Pre-settlement funding has seen its share of criticism over the years. Opponents are quick to point out the business’ shortcomings to promote their various agendas. This post will explore some common pre-settlement funding myths.
Pre-settlement Funding is for the Full Value of the Damages
One of the most common pre-settlement funding myths is the idea that lawsuit funding contracts are written for the entire amount of the settlement. Opponents argue that settlement loans inhibit settlement negotiations because the repayment would leave little left for the plaintiff. This argument would make sense if these transactions were for the full value of the damages.
The reality however, is that lawsuit funding professionals go to great lengths to make sure this does not happen. Understanding that settlement is in EVERYONE’s best interest, funding outfits limit the amount of money advanced against a lawsuit. As a general rule, lawsuit loans are limited to 8%-12% of the subjective value of the case. At today’s pre settlement funding rates, this leaves more than enough room for settlement.
To be fair, some pre-settlement funding transactions such as older advances, cases which encounter unforeseen difficulties, and/or if the case drags on longer than expected, can have repayment terms that would eat up a great deal of the case’s settlement value. This is not by design however, since if a plaintiff does not settle, counsel must either try the case or remove himself from the attorney client relationship. Neither of these is a desirable outcome for pre settlement loan companies. Indeed, forcing a client to trial increases risk for the funding entity because anything can happen at trial. Further, even if the plaintiff receives a favorable verdict, the case still must go through post trial motions and the appellate process thereby exposing the investment to even more risk.
Surely, there are instances of a repayment amount exceeding the offer, but these are the exception rather than the rule. When it does occur, parties often negotiate a compromise. Lawsuit funding companies, like all investors, operate by the old adage, “I am more interested in the return OF my capital than a return ON my capital”. The pre-settlement funding myth that advances are made for full settlement value is simply incorrect.
Lawsuit Settlement Funding Companies Have a Say in How the Case is Handled
Another common of the pre-settlement funding myths is the idea lawsuit funding companies contact insurance adjusters directly to pester them or otherwise get updates on the status of a claim. Pre-settlement funding usually involves personal injury cases, and while we cannot speak for every company in the business, we can unequivocally state that we have never heard of this type of communication happening – EVER. In fact, and we have been in this business for many years, we cannot fathom why an adjuster take a call from an outside party such as a lawsuit funding outfit.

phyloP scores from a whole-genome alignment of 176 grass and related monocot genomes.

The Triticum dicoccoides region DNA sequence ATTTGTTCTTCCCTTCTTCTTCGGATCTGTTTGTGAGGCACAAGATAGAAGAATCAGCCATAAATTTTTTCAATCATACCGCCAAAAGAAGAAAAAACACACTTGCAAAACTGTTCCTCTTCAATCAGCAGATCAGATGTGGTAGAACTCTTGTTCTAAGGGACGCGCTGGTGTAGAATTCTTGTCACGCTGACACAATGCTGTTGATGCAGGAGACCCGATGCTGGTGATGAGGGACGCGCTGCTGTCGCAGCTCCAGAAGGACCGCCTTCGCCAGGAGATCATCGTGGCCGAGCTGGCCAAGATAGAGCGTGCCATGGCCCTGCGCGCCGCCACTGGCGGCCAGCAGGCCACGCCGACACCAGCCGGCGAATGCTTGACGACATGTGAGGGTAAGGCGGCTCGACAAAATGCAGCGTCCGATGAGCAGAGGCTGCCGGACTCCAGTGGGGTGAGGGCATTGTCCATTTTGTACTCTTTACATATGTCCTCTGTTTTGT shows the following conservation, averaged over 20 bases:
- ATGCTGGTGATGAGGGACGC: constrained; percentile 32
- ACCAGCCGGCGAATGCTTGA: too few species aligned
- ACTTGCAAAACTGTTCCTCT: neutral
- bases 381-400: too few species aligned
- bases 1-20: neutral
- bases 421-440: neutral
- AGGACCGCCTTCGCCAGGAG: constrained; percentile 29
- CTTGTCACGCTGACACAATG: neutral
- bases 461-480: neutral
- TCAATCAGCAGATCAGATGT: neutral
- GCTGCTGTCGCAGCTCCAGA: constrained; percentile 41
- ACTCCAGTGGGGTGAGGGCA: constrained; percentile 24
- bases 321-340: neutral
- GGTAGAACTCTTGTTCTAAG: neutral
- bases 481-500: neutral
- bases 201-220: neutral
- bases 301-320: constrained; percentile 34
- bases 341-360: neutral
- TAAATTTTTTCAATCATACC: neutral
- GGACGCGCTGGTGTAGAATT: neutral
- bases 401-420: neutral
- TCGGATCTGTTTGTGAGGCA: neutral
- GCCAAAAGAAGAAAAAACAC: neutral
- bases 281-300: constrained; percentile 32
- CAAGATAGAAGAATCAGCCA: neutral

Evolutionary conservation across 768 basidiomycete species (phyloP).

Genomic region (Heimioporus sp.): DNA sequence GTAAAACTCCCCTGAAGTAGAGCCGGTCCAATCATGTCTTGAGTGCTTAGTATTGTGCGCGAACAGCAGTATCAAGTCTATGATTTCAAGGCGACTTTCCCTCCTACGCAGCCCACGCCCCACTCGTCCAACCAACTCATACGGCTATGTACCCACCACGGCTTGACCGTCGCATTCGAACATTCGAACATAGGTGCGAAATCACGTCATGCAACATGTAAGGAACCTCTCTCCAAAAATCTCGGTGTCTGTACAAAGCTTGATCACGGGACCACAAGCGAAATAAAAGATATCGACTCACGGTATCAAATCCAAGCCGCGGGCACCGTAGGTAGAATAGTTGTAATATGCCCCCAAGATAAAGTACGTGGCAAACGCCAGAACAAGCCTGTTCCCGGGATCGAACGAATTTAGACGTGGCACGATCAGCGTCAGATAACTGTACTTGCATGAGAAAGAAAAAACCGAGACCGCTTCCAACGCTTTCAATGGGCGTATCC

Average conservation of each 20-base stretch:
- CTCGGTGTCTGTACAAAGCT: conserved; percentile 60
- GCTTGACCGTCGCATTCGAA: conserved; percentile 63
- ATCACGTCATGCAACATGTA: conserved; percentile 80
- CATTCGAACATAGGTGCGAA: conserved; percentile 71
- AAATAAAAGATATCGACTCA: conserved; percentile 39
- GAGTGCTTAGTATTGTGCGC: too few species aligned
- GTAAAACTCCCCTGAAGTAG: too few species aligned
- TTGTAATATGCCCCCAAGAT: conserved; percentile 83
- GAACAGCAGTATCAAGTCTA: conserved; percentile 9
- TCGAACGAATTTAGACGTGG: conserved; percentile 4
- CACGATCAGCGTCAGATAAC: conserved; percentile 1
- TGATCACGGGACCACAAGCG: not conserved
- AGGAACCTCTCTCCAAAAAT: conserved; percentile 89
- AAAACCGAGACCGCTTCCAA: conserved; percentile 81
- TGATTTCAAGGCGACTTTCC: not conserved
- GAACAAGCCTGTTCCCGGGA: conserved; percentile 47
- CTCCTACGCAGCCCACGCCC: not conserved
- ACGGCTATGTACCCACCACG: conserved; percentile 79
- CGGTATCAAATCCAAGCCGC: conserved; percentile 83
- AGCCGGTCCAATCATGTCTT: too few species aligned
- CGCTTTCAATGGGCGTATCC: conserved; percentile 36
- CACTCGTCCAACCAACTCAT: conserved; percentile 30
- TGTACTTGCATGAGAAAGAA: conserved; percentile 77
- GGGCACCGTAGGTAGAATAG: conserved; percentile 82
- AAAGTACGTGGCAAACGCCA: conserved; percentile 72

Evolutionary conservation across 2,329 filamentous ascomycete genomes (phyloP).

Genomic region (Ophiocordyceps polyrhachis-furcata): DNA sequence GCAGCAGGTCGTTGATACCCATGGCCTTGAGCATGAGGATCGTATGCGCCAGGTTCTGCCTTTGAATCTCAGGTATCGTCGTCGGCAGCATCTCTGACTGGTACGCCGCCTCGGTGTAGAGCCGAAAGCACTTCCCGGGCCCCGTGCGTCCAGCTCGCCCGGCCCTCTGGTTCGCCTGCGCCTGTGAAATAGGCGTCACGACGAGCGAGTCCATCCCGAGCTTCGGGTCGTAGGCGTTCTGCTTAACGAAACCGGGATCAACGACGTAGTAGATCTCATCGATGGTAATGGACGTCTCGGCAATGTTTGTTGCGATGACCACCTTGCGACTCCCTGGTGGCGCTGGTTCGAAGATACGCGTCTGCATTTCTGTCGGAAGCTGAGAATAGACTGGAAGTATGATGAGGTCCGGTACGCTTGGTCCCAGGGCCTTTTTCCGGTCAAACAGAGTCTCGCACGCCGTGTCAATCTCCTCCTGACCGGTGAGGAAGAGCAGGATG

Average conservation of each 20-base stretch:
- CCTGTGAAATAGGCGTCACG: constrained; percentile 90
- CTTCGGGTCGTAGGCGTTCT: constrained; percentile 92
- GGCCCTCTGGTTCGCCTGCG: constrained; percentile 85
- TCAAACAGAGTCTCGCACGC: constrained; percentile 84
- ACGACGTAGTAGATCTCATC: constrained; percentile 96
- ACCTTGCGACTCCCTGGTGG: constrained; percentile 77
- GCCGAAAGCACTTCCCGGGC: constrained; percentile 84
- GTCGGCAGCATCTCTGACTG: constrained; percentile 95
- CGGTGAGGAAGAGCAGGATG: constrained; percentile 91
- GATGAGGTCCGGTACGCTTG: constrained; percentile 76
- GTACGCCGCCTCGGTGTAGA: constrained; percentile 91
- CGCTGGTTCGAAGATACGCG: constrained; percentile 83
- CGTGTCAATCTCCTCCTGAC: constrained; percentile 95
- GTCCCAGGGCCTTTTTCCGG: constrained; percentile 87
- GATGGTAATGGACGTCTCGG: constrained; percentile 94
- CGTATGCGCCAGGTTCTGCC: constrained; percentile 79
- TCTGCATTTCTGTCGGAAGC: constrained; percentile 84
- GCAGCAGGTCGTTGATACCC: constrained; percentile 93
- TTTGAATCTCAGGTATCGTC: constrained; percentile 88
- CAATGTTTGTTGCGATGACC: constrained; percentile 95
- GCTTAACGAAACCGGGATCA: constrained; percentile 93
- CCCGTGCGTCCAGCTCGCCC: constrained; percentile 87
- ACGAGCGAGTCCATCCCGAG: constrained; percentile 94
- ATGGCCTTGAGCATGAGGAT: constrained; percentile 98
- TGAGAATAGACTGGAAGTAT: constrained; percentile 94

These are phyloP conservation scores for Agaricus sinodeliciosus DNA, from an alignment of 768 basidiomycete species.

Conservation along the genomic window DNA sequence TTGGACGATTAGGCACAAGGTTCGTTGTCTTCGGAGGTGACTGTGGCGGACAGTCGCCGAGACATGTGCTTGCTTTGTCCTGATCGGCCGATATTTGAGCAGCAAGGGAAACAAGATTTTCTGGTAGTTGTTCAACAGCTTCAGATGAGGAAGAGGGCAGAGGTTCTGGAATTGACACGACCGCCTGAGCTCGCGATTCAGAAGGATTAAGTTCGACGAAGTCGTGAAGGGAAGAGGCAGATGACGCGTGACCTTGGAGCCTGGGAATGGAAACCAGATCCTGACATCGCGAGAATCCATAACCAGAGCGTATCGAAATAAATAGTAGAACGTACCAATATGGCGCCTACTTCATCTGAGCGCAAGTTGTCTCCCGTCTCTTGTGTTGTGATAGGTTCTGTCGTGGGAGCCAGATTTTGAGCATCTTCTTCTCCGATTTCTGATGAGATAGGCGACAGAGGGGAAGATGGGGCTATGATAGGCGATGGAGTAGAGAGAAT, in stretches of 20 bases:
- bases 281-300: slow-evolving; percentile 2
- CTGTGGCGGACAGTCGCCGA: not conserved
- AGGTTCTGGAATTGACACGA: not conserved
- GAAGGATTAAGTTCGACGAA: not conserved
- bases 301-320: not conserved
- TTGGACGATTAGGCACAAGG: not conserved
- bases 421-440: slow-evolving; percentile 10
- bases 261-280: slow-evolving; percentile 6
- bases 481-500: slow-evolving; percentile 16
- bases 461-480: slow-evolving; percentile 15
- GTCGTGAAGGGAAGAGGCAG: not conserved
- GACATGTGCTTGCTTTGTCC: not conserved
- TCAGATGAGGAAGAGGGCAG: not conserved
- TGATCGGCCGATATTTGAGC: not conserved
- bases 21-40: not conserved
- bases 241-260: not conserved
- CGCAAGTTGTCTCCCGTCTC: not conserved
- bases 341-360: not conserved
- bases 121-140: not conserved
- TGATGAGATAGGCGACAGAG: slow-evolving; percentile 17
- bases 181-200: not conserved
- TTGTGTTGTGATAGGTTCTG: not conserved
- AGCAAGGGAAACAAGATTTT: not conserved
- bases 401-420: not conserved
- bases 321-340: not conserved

If this potential is really a concern, the fix is very easy to achieve – simply do not take the calls. Making insurance companies out as victims is pretty crazy when you think about it. The real victims of the litigation process are the plaintiffs who wait to be made whole while the claim/lawsuit drags on.
Pre-settlement Funding Encourages Litigation
This pre-settlement funding myth really fails the common sense test. Lawsuit funding exists to level the uneven playing field between plaintiffs and deep pocketed insurance companies. How exactly this encourages litigation is not entirely clear. Some might argue that since lawsuits require investments of time and money on behalf of attorneys and their clients, taking the money part of the equation might somehow allow access to the legal system for those who otherwise wouldn’t have the means. In other words, because attorneys wouldn’t have to outlay capital for costs, expert fees and other expenses, they would be more inclined to pursue a case.
However, you would have a really hard time finding any attorney who is willing to waste his time on a losing case. Lawyers have a finite amount of time from which to ply their trade. Accordingly, they are very selective of the cases they take on. In fact, the selective nature of an attorney’s practice is a primary screening to lawsuit funding. Investing in lawsuits means investing in the experience and skill of an attorney. That means that a case must be worthy before money is advanced.
In other words, money is not normally advanced for normal litigation expenses. Lawsuit funding is meant for living and medical expenses. If an attorney does not believe in the case enough to stake his/her own money and time on the file, then you will probably have difficulty in finding a lawsuit funding company willing to stake its money on the deal. It is highly unlikely the presence of pre-settlement funding will create more lawsuits.
Many pre-settlement funding myths are designed to portray the lawsuit funding business as an evil enterprise designed to take advantage of people and whose presence negatively affects the legal world. The settlement funding business is not sinister. It is like any other business – filling a need that needs filling. The fact that litigants use lawsuit funding is evidence the business is needed in the area of law in which it works – nothing more, nothing less.
Thank you for your interest in pre-settlement funding myths and the lawsuit funding business.